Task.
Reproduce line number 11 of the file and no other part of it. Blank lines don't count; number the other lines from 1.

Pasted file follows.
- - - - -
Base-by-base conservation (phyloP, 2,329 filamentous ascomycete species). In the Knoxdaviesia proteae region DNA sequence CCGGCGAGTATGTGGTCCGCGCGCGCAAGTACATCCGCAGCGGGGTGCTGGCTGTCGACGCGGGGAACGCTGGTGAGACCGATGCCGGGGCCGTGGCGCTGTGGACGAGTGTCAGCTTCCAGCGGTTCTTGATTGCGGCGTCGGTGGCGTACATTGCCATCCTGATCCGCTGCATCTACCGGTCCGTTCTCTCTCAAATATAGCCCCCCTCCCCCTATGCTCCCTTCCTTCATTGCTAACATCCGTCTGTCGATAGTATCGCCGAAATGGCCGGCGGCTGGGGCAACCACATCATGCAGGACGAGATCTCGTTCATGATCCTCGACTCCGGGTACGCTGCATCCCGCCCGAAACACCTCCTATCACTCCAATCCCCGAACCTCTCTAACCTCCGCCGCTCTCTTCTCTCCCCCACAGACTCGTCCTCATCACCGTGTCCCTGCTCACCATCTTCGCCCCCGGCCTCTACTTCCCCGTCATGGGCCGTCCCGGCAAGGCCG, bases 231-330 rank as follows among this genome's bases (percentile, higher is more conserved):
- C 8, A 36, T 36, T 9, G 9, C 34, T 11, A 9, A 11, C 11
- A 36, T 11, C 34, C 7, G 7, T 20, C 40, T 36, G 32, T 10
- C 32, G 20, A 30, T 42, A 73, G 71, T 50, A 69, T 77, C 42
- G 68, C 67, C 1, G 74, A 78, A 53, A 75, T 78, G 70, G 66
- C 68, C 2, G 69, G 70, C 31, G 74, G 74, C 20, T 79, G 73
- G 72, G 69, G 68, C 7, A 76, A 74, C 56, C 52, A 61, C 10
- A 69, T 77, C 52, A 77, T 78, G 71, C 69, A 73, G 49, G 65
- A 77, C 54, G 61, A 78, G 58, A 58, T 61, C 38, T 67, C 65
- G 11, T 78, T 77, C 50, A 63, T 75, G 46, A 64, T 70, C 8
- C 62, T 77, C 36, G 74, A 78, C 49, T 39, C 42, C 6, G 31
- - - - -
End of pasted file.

- C 62, T 77, C 36, G 74, A 78, C 49, T 39, C 42, C 6, G 31